Fed. R. Crim. P. 32(e) states, "If a motion to withdraw a plea of guilty or nolo contendere is made before sentence is imposed, the court may permit the plea to be withdrawn if the defendant shows any fair and just reason." Although the motion should be "freely allowed and treated with liberality," Barker v. United States, 579 F.2d 1219, 1223 (10th Cir. 1978), withdrawal is not a matter of right. Id. "[A] trial court's decision on this issue is nevertheless discretionary ... and [we] will not reverse absent a showing that the court acted 'unjustly or unfairly.'" United States v. Graves, 106 F.3d 342, 343 (10th Cir. 1997) (quoting Barker, 579 F.2d at 1223).
To decide whether Mr. Jones met his burden of demonstrating a fair and just reason to withdraw his plea, the district court considered seven factors: (1) defendant's assertion of innocence; (2) prejudice to the government if the motion is granted; (3) whether defendant delayed filing the motion to withdraw the plea; (4) inconvenience to the court if the motion is granted; (5) the quality of defendant's assistance of counsel during the plea; (6) whether the plea was knowing and voluntary; and (7) the waste of judicial resources. Killingsworth, 117 F.3d at 1161-62. First, the court found Mr. Jones never outright asserted his innocence but only qualified his fraudulent behavior in the face of his admission of guilt to the court and signed statement. Second, the court believed the government would suffer some prejudice by now having to prepare for a trial that was previously set and then vacated months before. Third, the court found Mr. Jones delayed filing his motion until the day before sentencing perhaps having fully grasped the possibilities of his impending sentence. Fourth, the court stated it would experience some inconvenience because the trial was "unanticipated." Fifth, although acknowledging Mr. Jones' criticism of his counsel, the court found the complaints lacked specificity and observed counsel performed adequately. Sixth, the court found Mr. Jones' plea was knowing and voluntary and fully consistent with his prior confessions. The court recalled having carefully set forth the factual predicates which Mr. Jones acknowledged during the Rule 11(c) proceeding.(3)
Mr. Jones now urges the district court abused its discretion by not considering the two fair and just reasons he advanced to withdraw his plea: (1) that OIG officials intimidated him when he wrote his statement; and (2) his attorney who was on vacation much of the time never explained the factual basis of the plea. However, the record dwarfs this showing, devoid as it is of any representation by Mr. Jones that he is innocent of the conduct charged. Were we to remove each alleged flaw in the court's taking the plea, we are still left with a record in which Mr. Jones stated he submitted the false claims, he directed others to falsify and sign them, and he is responsible.(4) We therefore conclude the district court did not abuse its discretion in denying the Rule 32(e) motion.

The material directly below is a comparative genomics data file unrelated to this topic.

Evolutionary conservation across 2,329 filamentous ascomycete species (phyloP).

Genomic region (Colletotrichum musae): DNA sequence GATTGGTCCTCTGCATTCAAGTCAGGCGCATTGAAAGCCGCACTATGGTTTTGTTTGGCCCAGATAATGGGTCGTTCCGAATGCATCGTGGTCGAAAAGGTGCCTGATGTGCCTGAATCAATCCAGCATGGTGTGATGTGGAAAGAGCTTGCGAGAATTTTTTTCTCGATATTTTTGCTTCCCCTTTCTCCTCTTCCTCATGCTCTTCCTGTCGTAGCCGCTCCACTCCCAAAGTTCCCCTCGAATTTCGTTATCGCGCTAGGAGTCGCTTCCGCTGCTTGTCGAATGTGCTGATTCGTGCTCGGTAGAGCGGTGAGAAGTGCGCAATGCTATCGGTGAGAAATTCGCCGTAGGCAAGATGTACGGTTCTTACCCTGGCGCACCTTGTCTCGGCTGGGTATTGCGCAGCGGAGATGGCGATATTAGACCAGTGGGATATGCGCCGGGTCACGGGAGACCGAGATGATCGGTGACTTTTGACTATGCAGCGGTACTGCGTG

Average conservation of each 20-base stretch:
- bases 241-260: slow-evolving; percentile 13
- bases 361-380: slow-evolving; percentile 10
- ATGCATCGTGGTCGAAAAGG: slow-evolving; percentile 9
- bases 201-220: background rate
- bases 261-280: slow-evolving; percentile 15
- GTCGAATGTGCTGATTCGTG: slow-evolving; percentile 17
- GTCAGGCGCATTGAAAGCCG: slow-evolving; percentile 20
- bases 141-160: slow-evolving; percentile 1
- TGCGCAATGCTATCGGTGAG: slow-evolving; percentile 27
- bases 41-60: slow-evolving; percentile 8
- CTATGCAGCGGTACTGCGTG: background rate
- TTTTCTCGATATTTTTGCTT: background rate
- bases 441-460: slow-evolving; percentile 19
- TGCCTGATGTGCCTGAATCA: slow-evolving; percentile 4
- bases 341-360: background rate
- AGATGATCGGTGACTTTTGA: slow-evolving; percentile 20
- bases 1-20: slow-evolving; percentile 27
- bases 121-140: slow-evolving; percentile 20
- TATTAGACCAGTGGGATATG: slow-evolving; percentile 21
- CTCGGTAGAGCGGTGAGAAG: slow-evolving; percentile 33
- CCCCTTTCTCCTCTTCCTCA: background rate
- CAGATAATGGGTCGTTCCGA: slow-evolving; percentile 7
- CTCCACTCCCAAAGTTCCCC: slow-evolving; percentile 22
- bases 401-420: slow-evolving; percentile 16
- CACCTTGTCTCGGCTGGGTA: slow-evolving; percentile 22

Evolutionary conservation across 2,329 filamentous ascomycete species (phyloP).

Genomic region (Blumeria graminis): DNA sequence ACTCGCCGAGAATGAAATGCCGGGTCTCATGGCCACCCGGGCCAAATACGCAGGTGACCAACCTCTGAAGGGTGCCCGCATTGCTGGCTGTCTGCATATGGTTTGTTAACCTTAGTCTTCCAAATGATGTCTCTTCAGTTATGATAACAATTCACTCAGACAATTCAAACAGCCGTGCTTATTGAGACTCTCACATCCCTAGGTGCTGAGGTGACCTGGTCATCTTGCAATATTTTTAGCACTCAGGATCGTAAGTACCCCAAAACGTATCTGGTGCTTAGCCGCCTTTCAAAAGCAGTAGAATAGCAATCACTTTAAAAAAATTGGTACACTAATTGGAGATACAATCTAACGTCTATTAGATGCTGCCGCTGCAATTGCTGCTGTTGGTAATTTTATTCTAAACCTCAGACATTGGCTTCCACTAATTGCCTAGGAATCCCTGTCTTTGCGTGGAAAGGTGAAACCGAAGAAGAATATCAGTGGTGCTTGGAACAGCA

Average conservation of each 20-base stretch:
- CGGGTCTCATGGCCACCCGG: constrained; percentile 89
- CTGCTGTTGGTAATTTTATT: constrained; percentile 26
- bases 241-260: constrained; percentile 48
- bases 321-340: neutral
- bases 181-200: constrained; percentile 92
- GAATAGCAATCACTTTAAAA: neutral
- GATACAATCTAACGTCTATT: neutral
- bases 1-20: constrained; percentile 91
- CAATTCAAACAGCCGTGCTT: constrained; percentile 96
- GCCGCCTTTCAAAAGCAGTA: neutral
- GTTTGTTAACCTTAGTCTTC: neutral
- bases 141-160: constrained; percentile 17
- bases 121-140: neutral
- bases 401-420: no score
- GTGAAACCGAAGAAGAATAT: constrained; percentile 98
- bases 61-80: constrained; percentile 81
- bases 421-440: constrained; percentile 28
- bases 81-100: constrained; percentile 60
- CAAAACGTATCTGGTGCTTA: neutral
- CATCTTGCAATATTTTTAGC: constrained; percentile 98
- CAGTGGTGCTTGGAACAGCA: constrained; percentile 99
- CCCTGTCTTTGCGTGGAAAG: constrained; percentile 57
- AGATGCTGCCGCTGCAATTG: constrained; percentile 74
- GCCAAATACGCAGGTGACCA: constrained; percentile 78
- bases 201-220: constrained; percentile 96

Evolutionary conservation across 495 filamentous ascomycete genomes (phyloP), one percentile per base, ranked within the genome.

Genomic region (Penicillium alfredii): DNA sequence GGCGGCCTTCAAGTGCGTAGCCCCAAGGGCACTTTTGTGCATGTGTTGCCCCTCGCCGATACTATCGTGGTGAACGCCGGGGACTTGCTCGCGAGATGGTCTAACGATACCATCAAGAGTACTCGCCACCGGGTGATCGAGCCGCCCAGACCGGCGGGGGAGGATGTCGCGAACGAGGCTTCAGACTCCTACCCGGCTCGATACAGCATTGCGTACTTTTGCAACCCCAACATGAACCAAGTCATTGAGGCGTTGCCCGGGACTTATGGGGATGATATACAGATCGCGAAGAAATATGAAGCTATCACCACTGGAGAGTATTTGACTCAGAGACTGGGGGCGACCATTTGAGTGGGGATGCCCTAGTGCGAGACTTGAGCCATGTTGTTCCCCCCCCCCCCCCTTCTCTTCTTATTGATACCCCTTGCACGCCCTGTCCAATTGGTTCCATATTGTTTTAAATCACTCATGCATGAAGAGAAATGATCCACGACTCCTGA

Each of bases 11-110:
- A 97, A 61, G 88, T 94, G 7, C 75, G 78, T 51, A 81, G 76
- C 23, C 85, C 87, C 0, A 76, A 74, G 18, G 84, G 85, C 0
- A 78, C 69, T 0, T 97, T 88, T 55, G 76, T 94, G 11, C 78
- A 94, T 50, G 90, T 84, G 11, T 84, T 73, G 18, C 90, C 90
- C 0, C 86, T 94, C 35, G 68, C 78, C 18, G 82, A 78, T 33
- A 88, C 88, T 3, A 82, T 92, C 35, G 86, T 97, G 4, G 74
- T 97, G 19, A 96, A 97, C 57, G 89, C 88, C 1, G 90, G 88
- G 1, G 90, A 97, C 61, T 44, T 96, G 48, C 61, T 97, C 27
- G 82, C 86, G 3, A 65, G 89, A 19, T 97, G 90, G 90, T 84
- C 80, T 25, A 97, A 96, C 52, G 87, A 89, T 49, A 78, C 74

Mr. Jones contests the increases to his base offense level under USSG § 3C1.1, for obstructing justice; USSG § 3B1.1(c), for his role in the offense as a leader or manager; USSG § 3B1.3, for his abuse of a position of trust; USSG § 2F1.1, based on an incorrect amount of loss; and USSG § 3E1.1, for refusing to apply a two-level decrease in the offense level for his acceptance of responsibility. For each assertion of error, Mr. Jones faults the government in not meeting its burden of proof by a preponderance of the evidence and the court in failing to provide the factual basis to support the particular increase.
While the government bears the burden of proof for a sentence increase, that burden shifts to the defendant to prove any decrease in sentence sought. United States v. Rice, 52 F.3d 843, 848 (10th Cir. 1995). We then review the sentencing
court's findings of fact for clear error and give due deference to its application of the guidelines to the facts of a particular case. Id. at 849. However, we review the
district court's legal interpretation of the guidelines de novo. United States v. Kunzman, 54 F.3d 1522, 1531 (10th Cir. 1995); United States v. Queen, 4 F.3d 925, 928 (10th 1993).